The percentage of women students in law school rose from four to nearly twenty percent in less than a decade. But the law schools were not ready—not ready to make them welcome, much less to teach them what they needed to know. Many law schools had never hired a woman professor; none had any significant female presence. In 1972, I had the sense to see a window opening and I knew it would not be open for long—I leaped through, leaving my home, the work I loved, my family and my close friends. Lesson Two: Affirmative action is not easy for anyone!
For five years I was the only woman on the regular faculty at Stanford. Then I took a leave to join the Carter administration as Assistant Attorney General for the Civil Division. I was often asked what it “felt like to get my job because I was a woman.” I developed a stock answer: “It’s far better than not getting it because I’m a woman.” That is lesson number three—stand proudly on the shoulders of the women who went before you. Remember that it is how you do the job—not how you got it—that counts.
In 2004, I became Emerita on a faculty that is almost a third female in a school where women are fifty percent of the total students. Women’s issues are everywhere in the curriculum, and the law itself—both in doctrine and theory—has changed almost overnight. Now we have come to a new place, the next great move lies before us –what to do with our numbers, our training, what to make of what we have achieved.
Some of the answers lie in our history, in the lives of the women who preceded us. I am writing the biography of Clara Foltz, first woman lawyer on the Pacific coast, inventor of the public defender; I also teach a seminar on women’s legal history in which the students write about other pioneer women lawyers.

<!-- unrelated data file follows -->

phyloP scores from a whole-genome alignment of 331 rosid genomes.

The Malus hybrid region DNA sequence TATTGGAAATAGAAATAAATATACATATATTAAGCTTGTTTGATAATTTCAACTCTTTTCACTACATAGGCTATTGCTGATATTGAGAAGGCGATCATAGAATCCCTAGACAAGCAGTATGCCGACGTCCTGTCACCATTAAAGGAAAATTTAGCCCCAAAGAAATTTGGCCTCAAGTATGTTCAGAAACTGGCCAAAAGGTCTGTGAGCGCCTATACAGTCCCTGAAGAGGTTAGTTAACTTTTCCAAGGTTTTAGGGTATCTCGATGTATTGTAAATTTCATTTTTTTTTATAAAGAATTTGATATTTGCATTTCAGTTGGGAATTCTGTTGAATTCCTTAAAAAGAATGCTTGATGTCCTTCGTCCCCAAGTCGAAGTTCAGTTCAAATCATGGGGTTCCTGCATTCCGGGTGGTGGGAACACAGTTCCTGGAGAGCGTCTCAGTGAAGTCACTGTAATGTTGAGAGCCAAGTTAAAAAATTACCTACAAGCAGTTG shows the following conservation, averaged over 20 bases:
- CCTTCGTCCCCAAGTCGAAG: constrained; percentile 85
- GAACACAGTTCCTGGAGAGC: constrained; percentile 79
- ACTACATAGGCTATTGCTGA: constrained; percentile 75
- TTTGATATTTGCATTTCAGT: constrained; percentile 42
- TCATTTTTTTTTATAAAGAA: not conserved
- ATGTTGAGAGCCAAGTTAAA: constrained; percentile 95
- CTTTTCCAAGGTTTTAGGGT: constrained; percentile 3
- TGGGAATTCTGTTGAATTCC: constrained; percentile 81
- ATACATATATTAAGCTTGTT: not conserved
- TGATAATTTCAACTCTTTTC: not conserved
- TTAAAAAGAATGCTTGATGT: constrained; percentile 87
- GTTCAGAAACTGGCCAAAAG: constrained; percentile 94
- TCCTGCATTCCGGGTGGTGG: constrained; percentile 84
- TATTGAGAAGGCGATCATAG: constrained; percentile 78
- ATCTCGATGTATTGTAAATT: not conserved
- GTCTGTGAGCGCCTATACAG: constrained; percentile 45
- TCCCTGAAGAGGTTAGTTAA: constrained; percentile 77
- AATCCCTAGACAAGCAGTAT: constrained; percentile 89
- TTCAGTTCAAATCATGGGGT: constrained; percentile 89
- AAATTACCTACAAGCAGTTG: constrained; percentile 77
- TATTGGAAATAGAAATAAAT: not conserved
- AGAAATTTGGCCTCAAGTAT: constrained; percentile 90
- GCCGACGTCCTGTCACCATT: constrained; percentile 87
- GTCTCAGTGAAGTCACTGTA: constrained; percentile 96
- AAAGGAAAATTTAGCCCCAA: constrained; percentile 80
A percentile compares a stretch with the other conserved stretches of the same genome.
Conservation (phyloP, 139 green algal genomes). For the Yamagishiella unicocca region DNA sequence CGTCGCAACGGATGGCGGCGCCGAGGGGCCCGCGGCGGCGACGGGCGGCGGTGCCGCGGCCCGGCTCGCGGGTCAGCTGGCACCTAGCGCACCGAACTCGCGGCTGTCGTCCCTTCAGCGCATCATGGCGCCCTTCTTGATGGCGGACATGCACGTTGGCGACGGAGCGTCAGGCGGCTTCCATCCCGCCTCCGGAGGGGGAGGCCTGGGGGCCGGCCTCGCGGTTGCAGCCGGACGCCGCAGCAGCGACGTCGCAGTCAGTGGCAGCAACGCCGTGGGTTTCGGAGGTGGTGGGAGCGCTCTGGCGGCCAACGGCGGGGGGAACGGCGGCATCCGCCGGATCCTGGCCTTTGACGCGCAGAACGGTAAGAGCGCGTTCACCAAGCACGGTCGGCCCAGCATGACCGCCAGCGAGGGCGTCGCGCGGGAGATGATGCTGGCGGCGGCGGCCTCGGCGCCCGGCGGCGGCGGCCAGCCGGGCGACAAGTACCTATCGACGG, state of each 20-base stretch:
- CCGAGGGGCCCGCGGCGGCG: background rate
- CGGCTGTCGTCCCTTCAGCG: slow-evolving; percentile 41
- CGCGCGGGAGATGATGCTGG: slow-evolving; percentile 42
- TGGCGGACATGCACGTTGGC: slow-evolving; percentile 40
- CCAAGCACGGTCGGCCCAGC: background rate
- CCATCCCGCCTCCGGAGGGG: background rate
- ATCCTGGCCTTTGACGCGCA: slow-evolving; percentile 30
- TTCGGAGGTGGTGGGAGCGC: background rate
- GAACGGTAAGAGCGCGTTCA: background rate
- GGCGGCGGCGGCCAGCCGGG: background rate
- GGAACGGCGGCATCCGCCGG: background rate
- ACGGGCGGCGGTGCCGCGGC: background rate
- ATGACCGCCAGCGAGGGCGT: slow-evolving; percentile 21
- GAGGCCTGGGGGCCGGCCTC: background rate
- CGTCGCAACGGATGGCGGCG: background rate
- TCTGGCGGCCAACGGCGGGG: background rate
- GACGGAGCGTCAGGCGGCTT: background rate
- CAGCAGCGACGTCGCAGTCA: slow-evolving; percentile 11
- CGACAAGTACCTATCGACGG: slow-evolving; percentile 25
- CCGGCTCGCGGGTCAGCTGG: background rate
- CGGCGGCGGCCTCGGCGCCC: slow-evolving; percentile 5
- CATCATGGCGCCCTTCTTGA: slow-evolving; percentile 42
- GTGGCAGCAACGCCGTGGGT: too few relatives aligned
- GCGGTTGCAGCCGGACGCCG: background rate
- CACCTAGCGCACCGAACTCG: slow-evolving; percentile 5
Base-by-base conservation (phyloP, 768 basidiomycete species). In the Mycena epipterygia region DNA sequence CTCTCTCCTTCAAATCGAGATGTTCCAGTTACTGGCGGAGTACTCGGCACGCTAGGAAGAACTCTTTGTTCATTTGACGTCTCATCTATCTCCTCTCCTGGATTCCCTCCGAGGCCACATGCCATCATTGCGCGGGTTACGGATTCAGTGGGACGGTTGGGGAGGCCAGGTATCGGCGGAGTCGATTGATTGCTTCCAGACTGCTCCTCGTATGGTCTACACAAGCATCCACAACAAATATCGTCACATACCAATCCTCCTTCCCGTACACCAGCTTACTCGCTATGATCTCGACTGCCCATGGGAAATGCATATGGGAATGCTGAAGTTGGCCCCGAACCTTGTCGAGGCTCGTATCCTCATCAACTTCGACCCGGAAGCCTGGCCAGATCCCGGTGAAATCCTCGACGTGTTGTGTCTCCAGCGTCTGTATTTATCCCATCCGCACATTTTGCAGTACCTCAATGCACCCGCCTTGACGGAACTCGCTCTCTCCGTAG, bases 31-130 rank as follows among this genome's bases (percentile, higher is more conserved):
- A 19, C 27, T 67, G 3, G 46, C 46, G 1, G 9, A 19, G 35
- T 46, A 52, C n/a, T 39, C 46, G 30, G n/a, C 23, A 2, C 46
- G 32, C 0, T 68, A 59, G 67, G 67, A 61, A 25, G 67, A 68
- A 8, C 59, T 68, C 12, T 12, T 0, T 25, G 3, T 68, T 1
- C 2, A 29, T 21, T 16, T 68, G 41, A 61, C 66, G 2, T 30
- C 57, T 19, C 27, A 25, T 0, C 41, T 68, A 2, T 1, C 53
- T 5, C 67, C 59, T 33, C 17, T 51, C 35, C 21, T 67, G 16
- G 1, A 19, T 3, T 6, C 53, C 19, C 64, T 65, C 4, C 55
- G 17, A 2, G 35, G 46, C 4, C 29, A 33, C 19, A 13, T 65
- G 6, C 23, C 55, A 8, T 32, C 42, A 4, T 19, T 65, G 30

Our work has shown us first that our forerunners were feminists—they put women’s concerns at the center of what they did. We have learned also about the need for male allies. No women have succeeded in the law so far without them. The first generations of women lawyers shared something else: a vision. They believed that the entry of women into the legal profession would change it forever and for the better. Now is the moment to enact that vision –to start the real revolution, extending far beyond numbers, integration and the quest for formal equality.
We must now force the profession on every level truly to accommodate the lives of women. As simple as that, as revolutionary. We must change the workplace built on the ten-hour day, the six-day week, an atmosphere of extreme hierarchy, constant testing, and all-out competition—in which little time remains for family and communal life, pleasure, or pro bono publico.
The skeptic might say: “Why now? Women have been lawyers for a hundred-plus years without making much of an impression on practice. What is so different today?”
First, timing is the key; the profession is open to change now, as never before. Lawyers, though never popular, have hit an all-time low in public esteem. Books and bar speeches, articles, and valedictories abound on the subjects of failing faith and lost lawyers. Our learned profession has become a bottom-line business and public dissatisfaction mingles with agonized self-criticism about the meaning of a life in the law.
The male-created and male-centered model is under an unprecedented attack. Add to this timing the sheer numbers of women and their male allies—in the hundreds of thousands now—and the scene is set for revolutionary change. Change for women lawyers; change for all women.
Law is where we always start.